COVID-19 Doesn’t Slow Conservation Efforts as Brevard Zoo Completes Work On Brevard’s Living Shoreline

By  //  June 12, 2020

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living shoreline refers to use of oyster reefs, vegetation and other organic features

ABOVE VIDEO: Despite the uncertainty of COVID-19, one thing is for sure: nature never stops. Thanks to joint funding from the Indian River Lagoon National Estuary Program and Brevard County’s Save Our Indian River Lagoon Project Plan, our Restore Our Shores (ROS) team was recently able to complete construction on our largest living shoreline to date—all while utilizing social distancing techniques for their safety.

BREVARD COUNTY • MELBOURNE, FLORIDA – Despite the uncertainty of COVID-19, one thing is for sure: nature never stops. Thanks to joint funding from the Indian River Lagoon National Estuary Program and Brevard County’s Save Our Indian River Lagoon Project Plan, our Restore Our Shores team was recently able to complete construction on our largest living shoreline to date—all while utilizing social distancing techniques for their safety.

A living shoreline refers to the use of oyster reefs, vegetation, and other organic features to improve water quality, reduce wave energy and control erosion in the lagoon.

These areas also provide habitat and nesting for many native species of fish, crabs, shrimp, and birds.

This conservation project, which took several weeks to complete, was built across three different conservation properties along the Indian River Lagoon in Melbourne Beach that are managed by Brevard County’s Environmentally Endangered Lands (EEL) program.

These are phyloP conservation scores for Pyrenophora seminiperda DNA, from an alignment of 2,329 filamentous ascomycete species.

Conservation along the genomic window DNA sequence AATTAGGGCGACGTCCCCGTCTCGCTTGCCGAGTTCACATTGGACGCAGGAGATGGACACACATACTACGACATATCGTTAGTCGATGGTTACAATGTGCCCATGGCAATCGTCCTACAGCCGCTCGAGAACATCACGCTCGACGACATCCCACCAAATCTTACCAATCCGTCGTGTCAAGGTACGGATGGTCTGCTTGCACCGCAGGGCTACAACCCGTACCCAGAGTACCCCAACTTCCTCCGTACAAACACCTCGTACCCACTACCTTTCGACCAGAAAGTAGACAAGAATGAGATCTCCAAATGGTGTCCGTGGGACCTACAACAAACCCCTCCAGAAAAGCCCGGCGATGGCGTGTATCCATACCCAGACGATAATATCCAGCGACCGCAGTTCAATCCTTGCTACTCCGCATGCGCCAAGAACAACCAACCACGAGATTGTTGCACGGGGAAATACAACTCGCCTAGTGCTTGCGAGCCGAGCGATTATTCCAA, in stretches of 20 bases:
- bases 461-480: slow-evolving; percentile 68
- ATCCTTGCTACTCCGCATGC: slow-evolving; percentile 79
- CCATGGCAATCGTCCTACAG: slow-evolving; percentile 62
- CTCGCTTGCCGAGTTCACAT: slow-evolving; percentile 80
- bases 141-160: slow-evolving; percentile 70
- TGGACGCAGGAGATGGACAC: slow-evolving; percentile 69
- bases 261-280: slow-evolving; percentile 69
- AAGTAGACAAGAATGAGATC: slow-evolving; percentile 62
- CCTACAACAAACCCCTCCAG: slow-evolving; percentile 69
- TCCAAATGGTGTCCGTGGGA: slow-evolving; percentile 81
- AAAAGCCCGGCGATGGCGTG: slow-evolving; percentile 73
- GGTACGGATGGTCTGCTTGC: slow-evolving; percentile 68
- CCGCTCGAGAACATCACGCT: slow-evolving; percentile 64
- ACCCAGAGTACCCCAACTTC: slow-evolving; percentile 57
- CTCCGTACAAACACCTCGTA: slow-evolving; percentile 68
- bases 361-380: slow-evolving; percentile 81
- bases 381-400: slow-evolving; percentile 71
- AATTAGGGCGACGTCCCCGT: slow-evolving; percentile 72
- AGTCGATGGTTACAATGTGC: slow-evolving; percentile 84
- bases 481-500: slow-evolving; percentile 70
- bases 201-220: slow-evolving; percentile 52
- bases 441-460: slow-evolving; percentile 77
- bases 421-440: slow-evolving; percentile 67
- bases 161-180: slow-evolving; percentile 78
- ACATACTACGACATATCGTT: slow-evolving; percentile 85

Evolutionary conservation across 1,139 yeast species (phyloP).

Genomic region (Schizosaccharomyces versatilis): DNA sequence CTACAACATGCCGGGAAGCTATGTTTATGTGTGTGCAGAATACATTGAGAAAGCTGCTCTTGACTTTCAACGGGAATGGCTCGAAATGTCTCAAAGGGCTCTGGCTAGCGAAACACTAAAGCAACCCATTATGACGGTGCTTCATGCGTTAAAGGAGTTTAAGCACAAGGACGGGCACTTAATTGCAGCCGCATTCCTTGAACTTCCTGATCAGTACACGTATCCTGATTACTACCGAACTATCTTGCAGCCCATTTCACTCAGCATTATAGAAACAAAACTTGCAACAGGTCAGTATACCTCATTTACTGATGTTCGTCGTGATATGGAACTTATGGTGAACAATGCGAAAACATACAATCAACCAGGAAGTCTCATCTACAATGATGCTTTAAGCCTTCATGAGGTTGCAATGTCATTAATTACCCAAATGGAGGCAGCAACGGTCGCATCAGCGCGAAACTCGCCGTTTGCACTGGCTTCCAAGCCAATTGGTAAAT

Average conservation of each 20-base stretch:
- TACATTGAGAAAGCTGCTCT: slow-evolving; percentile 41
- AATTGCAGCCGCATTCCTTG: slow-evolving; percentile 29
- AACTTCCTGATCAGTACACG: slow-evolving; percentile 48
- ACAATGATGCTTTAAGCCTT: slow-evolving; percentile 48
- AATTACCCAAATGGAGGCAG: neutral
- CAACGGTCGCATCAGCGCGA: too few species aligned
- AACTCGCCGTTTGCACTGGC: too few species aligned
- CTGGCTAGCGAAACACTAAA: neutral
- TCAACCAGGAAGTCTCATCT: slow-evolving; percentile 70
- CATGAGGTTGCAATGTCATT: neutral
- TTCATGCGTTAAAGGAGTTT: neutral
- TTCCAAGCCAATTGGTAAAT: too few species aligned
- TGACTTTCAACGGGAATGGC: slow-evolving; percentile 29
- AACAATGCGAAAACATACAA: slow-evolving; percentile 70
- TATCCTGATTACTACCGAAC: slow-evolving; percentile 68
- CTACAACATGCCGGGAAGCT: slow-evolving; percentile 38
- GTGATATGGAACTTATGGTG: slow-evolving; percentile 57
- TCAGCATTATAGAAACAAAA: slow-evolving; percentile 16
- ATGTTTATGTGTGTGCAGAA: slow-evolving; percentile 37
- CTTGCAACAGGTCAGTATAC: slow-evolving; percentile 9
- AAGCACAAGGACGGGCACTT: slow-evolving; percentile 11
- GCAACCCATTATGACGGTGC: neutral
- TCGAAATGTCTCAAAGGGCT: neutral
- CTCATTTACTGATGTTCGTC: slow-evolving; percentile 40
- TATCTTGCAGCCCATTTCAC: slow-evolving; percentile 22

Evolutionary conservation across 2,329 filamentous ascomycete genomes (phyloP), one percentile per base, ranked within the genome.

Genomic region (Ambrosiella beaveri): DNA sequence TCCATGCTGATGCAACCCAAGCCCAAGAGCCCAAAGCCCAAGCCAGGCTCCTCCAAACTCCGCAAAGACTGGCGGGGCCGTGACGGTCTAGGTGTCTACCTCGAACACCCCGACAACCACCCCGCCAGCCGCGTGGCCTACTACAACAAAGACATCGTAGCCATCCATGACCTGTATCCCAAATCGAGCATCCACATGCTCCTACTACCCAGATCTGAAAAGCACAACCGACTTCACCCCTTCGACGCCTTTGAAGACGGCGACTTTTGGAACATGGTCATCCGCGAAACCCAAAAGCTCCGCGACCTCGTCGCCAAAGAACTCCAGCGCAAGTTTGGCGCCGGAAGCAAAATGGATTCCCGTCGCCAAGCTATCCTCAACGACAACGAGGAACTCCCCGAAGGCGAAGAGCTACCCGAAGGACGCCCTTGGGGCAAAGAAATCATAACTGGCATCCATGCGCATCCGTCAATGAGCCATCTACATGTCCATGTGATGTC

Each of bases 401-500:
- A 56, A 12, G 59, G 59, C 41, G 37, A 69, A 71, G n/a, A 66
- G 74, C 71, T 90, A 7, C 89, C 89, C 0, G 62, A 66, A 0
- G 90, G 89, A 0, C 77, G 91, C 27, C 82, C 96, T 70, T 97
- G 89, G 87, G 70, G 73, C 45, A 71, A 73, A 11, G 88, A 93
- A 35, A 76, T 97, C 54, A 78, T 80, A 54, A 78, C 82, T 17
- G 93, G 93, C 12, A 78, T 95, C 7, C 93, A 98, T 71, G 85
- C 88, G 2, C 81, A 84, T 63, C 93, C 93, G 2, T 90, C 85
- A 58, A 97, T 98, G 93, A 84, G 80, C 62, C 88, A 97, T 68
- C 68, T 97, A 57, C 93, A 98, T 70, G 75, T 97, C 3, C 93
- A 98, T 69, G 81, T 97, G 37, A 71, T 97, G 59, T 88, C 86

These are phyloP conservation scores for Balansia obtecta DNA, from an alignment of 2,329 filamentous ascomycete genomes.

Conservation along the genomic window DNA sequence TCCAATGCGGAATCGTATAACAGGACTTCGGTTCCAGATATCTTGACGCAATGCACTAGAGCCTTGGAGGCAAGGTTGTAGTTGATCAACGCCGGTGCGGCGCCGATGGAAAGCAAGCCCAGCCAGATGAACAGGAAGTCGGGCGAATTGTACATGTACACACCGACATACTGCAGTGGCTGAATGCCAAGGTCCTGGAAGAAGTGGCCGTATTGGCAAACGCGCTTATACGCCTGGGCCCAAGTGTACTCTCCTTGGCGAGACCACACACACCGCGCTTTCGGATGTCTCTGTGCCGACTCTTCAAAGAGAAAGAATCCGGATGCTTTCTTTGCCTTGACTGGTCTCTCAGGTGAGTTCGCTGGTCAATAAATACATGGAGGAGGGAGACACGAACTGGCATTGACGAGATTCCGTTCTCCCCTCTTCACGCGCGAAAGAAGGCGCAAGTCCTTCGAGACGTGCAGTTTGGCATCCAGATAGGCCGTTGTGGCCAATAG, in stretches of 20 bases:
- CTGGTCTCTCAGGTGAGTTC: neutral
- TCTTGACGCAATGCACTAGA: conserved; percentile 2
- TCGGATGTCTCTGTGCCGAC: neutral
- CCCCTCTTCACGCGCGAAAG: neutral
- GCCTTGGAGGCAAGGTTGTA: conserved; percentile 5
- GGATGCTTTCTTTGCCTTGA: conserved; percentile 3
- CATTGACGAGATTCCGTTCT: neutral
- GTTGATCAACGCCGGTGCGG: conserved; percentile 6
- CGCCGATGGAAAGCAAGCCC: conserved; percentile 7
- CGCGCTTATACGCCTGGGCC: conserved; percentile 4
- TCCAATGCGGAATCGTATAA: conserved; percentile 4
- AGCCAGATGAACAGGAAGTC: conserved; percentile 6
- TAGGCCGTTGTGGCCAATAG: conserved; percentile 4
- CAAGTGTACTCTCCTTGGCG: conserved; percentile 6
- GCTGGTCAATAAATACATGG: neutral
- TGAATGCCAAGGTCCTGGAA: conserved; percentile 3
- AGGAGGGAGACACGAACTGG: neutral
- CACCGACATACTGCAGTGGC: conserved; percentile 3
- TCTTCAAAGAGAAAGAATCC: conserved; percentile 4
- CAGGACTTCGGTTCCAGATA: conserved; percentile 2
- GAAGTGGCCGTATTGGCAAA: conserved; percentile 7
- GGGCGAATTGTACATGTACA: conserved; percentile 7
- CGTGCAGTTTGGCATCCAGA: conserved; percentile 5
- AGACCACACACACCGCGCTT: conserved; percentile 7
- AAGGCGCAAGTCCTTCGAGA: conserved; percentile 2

The project encompasses a whopping 965 feet of living shoreline—800 feet of which include oyster reefs. We installed over 3,700 plants representing 15 different species, including all three of our area’s native mangrove species.

The project encompasses a whopping 965 feet of living shoreline—800 feet of which include oyster reefs. We installed over 3,700 plants representing 15 different species, including all three of our area’s native mangrove species. (Brevard Zoo image)

Approximately 17,000 live adult oysters, which were raised by volunteers through our oyster gardening project, were added to the living shoreline in mesh bags.

The living shoreline site will be monitored by ROS and EEL staff for at least the next three years, and researchers from University of Central Florida’s Coastal and Estuarine Ecology Lab will help us keep an eye on the oysters.

We will use these findings to refine installation techniques for our future projects.

If you’re interested in learning more about living shorelines or want to get involved in helping protect the Indian River Lagoon, you can volunteer for one of our Restore Our Shores projects.

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